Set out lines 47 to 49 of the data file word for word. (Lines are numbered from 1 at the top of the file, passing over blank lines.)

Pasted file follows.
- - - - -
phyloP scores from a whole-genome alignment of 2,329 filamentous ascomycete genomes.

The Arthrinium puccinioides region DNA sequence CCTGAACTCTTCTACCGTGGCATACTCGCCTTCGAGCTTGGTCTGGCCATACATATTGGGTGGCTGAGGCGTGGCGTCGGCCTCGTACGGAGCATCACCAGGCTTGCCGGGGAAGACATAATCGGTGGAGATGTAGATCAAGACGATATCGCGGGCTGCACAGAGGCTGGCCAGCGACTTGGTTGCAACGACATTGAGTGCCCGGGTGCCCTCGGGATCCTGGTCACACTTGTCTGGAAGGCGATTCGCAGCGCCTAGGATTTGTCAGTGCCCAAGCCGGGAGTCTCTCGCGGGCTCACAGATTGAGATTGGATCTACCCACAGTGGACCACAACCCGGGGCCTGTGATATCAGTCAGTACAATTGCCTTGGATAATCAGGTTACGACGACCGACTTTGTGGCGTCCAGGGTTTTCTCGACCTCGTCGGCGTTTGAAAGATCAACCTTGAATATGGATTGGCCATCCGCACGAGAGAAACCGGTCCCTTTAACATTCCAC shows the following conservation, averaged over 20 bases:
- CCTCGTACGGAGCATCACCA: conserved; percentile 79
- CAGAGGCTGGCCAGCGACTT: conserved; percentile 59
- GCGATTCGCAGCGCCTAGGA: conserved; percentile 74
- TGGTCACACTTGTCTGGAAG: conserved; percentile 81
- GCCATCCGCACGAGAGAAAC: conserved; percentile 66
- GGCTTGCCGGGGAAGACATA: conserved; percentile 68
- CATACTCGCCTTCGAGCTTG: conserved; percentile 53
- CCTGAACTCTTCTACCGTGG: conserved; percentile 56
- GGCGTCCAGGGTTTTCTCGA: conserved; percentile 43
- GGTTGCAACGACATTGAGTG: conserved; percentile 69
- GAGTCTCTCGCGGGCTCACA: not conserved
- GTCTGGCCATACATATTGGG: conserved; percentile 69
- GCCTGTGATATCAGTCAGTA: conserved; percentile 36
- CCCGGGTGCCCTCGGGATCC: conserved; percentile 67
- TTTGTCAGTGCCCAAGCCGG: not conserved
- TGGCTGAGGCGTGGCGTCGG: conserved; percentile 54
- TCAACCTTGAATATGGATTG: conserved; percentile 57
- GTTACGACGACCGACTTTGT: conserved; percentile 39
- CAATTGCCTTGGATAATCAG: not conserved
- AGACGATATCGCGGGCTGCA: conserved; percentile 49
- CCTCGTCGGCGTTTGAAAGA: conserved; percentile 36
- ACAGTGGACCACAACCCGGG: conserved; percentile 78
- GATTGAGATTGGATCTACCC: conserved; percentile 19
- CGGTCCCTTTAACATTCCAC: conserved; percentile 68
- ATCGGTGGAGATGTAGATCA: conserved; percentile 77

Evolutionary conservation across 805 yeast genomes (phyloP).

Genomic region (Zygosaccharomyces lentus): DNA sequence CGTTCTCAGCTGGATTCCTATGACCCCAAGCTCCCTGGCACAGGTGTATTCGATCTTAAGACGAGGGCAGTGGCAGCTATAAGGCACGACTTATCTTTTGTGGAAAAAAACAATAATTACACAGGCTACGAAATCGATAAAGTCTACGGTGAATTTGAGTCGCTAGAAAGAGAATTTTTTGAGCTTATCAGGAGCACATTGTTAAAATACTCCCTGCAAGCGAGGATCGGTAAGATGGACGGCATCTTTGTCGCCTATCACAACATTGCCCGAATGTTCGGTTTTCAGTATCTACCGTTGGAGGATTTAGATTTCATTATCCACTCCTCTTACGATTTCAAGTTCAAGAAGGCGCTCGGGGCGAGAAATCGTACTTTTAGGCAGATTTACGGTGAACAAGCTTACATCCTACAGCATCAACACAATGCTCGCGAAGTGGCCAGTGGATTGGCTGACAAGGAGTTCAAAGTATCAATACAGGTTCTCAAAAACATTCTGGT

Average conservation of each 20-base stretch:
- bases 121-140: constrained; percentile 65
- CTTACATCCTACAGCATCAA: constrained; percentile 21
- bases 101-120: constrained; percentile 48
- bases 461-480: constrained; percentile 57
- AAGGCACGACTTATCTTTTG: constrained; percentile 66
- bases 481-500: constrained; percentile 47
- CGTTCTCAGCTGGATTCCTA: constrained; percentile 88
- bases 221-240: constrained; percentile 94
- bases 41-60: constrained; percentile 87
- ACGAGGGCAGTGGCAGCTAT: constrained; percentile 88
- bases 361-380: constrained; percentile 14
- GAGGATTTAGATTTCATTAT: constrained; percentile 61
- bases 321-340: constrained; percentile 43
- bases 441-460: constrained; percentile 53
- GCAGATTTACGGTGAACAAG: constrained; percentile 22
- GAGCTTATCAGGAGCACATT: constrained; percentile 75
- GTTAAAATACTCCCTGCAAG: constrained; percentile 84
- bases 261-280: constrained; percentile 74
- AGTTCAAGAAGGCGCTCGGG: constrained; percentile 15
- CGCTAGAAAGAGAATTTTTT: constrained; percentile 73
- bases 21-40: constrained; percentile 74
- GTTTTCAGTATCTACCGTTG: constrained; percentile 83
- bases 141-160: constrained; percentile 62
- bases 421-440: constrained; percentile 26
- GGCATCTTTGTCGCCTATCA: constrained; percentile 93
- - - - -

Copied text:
- GTTAAAATACTCCCTGCAAG: constrained; percentile 84
- bases 261-280: constrained; percentile 74
- AGTTCAAGAAGGCGCTCGGG: constrained; percentile 15